When my daughter was young, she wanted a lemonade stand to raise money to help with summer camp expenses. I was proud. Later, I realized I had missed her point entirely.
Our church group was headed to G.A. camp, a missions camp for girls. I was delighted that my daughter wasn’t interested in raising spending money for herself, but instead wanted to help pay someone else’s way. Even then, her grit, her determination to work all day at her makeshift stand didn’t make sense.
After all, the church was going to help anyone with financial concerns.
Dollar signs clicked away in my mind as I made gallon after gallon, investing more sugar, more lemonade, more cups. Still, she was undeterred, even when her “profits” soared above $150.
Then I learned why.
My daughter sold lemonade with one particular friend in mind, a Muslim girl at school who needed Jesus.
Knowing that explained everything – my daughter’s actions, her fervor, even questions she asked that week. I was stunned, and ashamed, that I hadn’t understood sooner.
Perhaps that is how the disciples felt as the truth of the resurrection sunk in. They must have thought, “That explains everything.”
N.T. Wright borrowed from C. S. Lewis to say it this way: “I believe in the resurrection as I believe that the sun has risen. Not that I can see it, but that by it I see everything else.”
The resurrection makes sense of the biblical story, Jesus’ teachings, and how we should live our lives. Here are three ways to show children what this means.
Children understand fear. In varying degrees, they understand the fear the disciples felt at Jesus’ arrest and crucifixion.
After the resurrection (really, after Pentecost), the disciples and the early church became bold despite opposition and persecution. If death was the most the Jewish or Roman leaders could do, there was nothing to fear. Jesus had conquered death. When we emphasize this dramatic change to children, we help them see that the disciples’ new courage is evidence that the resurrection really happened.
People die for beliefs that are not true, but people do not die for beliefs they know are lies. The early Christians faced death with courage because they had seen, talked to, and ate with Jesus who was truly alive.
First-century Jewish life revolved around the Sabbath. It was commanded by God and central to how they lived, worshiped and thought.
Changing from worshipping on the Sabbath to worshiping Jesus on Sunday would have been monumental for the Jewish believer. Only seeing, talking to, and eating with a living, breathing Jesus could affect that kind of change.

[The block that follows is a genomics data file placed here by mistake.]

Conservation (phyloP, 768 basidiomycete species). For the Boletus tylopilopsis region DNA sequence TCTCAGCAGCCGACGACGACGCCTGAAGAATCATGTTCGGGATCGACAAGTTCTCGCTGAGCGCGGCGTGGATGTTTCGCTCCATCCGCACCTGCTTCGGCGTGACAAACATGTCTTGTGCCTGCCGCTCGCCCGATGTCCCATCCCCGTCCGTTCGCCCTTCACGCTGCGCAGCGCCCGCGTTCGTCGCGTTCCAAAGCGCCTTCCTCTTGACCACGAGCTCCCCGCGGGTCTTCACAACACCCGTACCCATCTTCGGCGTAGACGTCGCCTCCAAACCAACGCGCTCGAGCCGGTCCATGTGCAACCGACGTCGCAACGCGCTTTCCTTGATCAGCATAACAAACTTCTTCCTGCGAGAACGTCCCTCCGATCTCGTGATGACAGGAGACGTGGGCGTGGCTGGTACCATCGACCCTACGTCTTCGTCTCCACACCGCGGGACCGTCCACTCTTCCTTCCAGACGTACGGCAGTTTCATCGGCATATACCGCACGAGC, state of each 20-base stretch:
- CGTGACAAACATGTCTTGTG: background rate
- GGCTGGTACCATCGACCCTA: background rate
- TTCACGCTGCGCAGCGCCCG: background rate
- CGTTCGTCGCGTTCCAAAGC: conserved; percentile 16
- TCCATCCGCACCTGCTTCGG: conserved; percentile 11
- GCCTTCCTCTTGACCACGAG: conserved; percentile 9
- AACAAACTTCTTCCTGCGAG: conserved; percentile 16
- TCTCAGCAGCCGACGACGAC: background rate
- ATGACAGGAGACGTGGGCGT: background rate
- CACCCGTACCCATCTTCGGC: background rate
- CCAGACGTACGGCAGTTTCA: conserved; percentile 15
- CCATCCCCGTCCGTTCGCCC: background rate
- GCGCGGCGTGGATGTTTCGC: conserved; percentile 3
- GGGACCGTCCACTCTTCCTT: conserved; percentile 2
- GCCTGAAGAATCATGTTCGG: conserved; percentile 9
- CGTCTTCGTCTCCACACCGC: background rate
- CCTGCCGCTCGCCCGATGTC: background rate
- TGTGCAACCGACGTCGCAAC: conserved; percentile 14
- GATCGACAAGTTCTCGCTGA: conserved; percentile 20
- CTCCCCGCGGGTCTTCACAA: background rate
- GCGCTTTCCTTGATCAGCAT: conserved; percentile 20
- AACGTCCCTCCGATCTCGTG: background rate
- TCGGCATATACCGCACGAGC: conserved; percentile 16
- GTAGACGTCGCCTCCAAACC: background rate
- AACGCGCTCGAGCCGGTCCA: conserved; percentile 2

Today, the current COVID-19 isolation may help a child better understand this point. The canceling of important events such as birthday parties and school or the heavy restrictions on events such as weddings shows that it takes something very serious to change how people act and think.
Still, there’s more.
N. T. Wright points out that most Jews believed that resurrection was an event that would happen at the end of time for the righteous dead. Resurrection was not a core belief of Judaism.
But Paul makes it clear in 1 Corinthians 15 that the resurrection of one man, Jesus, in the midst of history rather than at the close, is the heart of the Gospel, the non-negotiable centerpiece that grounds everything else Christians believe.
For the Jewish followers of Jesus, this immense change could happen only if Jesus had truly risen from the dead.
Any attempt to explain suffering is to wade into deep theological waters, and certainly, the answer cannot be found here. Adult believers can, and must, give great thought to what the resurrection means for life’s hardest moments.
But there are lessons here about difficult times a child can understand.
Children know what it means to be afraid. They know what it means to hide (see John 20:19).
The terror, the second-guessing, the fear that they had been wrong about everything, must have crushed the disciples in the hours after the crucifixion. Maybe this is why it took them so long to understand what the women reported.
As the disciples came to see, children need to hear that God is still at work even when life has been turned upside down. They need reassurance that God’s greatest blessings sometimes flow out of life’s most heartbreaking moments.
As the COVID-19 stay-at-home mandate came into effect, New Orleans pastor Matt Tipton urged Christian parents in a recent sermon to model for their children “not fear, but fearless faith.”
Fearless faith is possible because the resurrection shows Jesus has conquered death. It is possible because the resurrection explains everything.
MARILYN STEWART is assistant director of communications at New Orleans Baptist Theological Seminary and Leavell College.